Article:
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UNITED STATES v. CHICAGO EXPRESS

United States District Court, Eastern District of Illinois


March 30, 1959

UNITED STATES OF AMERICA, PLAINTIFF,
v.
CHICAGO EXPRESS, INC., DEFENDANT.

The opinion of the court was delivered by: Juergens, District Judge.

An inspector of the Interstate Commerce Commission stopped defendant's tractor-trailer unit on Illinois Route 3 about ¾ mile north of Monsanto Chemical Company plant, after the vehicle had been loaded with 33,210 pounds of paranitroanaline solid, a dangerous poison, a product of Monsanto. The truck was not placarded with warning signs as required by valid regulation of the Interstate Commerce Commission (49 C.F.R. § 77.823).

A jury, on June 13, 1955, found the defendant guilty on Counts 1 and 2 of the information. The Circuit Court of Appeals of the Seventh Circuit (235 F.2d 785) reversed and remanded for a new trial because of an erroneous instruction.

A second trial to a jury was had on July 8, 9, and 10, 1957, resulting in a verdict of guilty as to Count 1 only.

The defendant in its motion sets forth 11 reasons why a new trial should be granted.

In its Memorandum of Law in support of its motion for new trial defendant argues:

(1) The United States failed to make a case against the defendant;

(2) The instructions given to the jury at the request of the government erroneously declared the law; and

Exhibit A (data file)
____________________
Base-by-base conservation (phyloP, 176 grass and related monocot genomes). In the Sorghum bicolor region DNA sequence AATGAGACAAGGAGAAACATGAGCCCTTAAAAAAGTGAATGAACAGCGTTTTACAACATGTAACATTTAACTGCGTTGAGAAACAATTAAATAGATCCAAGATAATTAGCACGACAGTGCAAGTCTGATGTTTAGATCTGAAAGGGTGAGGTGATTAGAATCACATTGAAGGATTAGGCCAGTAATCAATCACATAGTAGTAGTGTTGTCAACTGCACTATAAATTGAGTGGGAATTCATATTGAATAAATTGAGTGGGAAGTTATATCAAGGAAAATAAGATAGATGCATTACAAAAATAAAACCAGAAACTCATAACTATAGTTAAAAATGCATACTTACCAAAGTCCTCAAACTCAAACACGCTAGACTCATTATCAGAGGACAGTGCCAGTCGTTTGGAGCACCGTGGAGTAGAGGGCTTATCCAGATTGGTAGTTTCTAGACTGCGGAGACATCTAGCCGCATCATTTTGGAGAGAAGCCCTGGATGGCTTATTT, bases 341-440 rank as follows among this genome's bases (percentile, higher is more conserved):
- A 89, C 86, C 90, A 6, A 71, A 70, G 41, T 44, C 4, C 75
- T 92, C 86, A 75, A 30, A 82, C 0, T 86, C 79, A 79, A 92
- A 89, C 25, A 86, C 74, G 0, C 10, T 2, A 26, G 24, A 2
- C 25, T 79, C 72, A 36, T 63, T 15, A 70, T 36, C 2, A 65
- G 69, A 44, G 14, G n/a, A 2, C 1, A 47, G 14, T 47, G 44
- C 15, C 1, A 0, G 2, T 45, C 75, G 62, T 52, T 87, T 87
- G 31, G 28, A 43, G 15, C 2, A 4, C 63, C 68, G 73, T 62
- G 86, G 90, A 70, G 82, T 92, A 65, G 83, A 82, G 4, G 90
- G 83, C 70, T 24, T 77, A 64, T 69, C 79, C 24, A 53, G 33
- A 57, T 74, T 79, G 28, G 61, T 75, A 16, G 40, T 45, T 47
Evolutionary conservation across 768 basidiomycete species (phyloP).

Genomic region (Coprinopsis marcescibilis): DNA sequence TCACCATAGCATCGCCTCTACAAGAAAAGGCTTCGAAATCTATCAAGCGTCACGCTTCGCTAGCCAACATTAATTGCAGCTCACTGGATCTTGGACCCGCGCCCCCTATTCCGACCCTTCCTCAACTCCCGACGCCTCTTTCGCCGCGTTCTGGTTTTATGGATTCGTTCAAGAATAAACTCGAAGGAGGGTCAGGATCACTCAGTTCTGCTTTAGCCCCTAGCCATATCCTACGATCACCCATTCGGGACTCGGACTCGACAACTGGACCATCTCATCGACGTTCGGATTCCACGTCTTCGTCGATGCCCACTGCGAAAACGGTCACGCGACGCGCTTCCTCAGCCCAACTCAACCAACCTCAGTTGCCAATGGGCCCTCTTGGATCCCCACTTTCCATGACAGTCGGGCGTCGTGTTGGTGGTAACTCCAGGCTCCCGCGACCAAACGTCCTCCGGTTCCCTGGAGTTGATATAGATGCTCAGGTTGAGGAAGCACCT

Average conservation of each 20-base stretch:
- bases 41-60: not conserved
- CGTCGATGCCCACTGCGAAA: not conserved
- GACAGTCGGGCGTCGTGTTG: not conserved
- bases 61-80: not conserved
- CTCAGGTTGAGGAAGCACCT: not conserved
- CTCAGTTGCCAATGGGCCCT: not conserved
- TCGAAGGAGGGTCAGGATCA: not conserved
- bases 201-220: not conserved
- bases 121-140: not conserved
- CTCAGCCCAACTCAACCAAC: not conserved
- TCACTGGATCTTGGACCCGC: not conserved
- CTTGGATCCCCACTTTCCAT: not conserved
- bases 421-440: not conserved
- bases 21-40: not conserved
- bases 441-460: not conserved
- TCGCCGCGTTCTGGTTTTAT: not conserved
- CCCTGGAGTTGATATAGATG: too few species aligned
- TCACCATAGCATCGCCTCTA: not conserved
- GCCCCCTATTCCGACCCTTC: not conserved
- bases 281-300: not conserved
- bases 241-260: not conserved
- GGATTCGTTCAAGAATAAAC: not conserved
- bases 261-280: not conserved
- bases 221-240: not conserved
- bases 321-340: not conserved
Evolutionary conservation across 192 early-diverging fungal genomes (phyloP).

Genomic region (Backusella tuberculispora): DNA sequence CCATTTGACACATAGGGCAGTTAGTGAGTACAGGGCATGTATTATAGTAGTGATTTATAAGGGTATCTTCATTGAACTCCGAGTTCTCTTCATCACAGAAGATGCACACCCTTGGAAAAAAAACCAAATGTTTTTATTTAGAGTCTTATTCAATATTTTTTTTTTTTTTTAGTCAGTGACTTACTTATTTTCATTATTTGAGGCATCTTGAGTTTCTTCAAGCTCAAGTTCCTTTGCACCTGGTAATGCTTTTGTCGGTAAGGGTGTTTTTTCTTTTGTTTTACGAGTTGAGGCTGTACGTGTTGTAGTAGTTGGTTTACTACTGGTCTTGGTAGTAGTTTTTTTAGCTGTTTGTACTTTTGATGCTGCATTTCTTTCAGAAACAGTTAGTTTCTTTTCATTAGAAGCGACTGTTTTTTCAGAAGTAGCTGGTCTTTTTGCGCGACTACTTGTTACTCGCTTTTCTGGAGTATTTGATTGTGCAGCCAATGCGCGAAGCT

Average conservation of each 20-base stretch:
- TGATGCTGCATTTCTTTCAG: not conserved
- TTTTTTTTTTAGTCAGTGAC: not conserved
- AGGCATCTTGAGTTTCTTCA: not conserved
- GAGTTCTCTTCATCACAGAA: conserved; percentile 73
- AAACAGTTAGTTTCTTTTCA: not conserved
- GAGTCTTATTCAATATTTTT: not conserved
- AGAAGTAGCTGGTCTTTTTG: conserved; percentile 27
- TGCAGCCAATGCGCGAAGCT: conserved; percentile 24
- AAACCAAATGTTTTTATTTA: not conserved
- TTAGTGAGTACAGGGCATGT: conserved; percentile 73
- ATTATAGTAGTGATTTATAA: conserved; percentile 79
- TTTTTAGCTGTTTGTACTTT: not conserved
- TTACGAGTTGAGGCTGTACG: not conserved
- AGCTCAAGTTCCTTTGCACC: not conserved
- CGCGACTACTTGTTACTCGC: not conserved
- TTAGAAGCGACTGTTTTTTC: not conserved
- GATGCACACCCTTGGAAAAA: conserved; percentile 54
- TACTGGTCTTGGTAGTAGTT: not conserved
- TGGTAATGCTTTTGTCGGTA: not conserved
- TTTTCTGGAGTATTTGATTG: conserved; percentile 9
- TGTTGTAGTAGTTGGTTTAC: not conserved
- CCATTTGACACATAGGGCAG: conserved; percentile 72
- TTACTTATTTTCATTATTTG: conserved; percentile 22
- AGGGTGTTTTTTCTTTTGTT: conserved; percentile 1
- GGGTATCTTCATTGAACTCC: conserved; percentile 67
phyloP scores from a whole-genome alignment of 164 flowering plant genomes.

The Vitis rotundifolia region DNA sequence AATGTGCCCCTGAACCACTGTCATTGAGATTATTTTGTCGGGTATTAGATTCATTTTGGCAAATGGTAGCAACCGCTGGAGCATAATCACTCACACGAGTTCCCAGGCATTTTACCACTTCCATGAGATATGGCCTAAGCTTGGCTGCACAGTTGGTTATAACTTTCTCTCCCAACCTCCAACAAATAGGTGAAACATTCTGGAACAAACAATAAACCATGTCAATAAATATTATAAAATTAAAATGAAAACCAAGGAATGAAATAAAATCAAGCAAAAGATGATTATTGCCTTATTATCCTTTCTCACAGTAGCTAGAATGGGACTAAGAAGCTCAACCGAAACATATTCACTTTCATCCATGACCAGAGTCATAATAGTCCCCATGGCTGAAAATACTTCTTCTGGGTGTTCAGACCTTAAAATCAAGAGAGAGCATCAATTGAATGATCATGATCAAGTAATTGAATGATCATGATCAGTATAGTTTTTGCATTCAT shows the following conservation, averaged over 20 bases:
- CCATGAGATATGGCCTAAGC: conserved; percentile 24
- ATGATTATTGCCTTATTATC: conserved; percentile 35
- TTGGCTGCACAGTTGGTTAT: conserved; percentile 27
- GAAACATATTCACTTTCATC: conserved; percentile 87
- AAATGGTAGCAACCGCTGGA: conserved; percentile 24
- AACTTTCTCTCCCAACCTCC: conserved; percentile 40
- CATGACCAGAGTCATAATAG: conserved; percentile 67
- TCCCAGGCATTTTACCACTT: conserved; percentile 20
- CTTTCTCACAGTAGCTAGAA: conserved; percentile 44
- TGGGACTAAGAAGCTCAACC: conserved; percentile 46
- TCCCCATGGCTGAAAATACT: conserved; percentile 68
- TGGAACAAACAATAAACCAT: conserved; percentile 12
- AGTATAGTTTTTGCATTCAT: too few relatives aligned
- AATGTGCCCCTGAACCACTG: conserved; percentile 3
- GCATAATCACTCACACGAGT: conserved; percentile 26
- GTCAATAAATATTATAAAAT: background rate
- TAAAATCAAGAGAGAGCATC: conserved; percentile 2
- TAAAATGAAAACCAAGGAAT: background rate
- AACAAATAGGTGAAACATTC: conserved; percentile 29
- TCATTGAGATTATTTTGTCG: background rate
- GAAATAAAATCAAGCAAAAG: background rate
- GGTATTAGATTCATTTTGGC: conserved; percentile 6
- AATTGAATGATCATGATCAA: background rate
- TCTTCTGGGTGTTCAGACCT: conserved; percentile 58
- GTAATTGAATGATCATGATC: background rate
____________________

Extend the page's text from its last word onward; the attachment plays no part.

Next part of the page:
(3) Failure to give the complete instruction requested by defendant constituted error.

As to (1), namely, that the United States failed to make a case against the defendant, it says that the Government must prove the three essential elements of the crime charged, that is:

1) That the defendant had actual knowledge of the nature of the load which it was transporting;

2) That the defendant had actual knowledge of the regulation it is accused of violating; and

3) That the defendant had a specific intent to violate the regulation.

If the government has proved 1) and 2), then 3) will follow as a natural consequence. If the defendant had actual knowledge of the nature of the load it was transporting and also had actual knowledge of the regulation it is accused of violating and then proceeded to violate the regulation, it knowingly did what it was not supposed to do and, therefore, intended to do what it was not supposed to do and, therefore, had a specific intent to violate the regulation.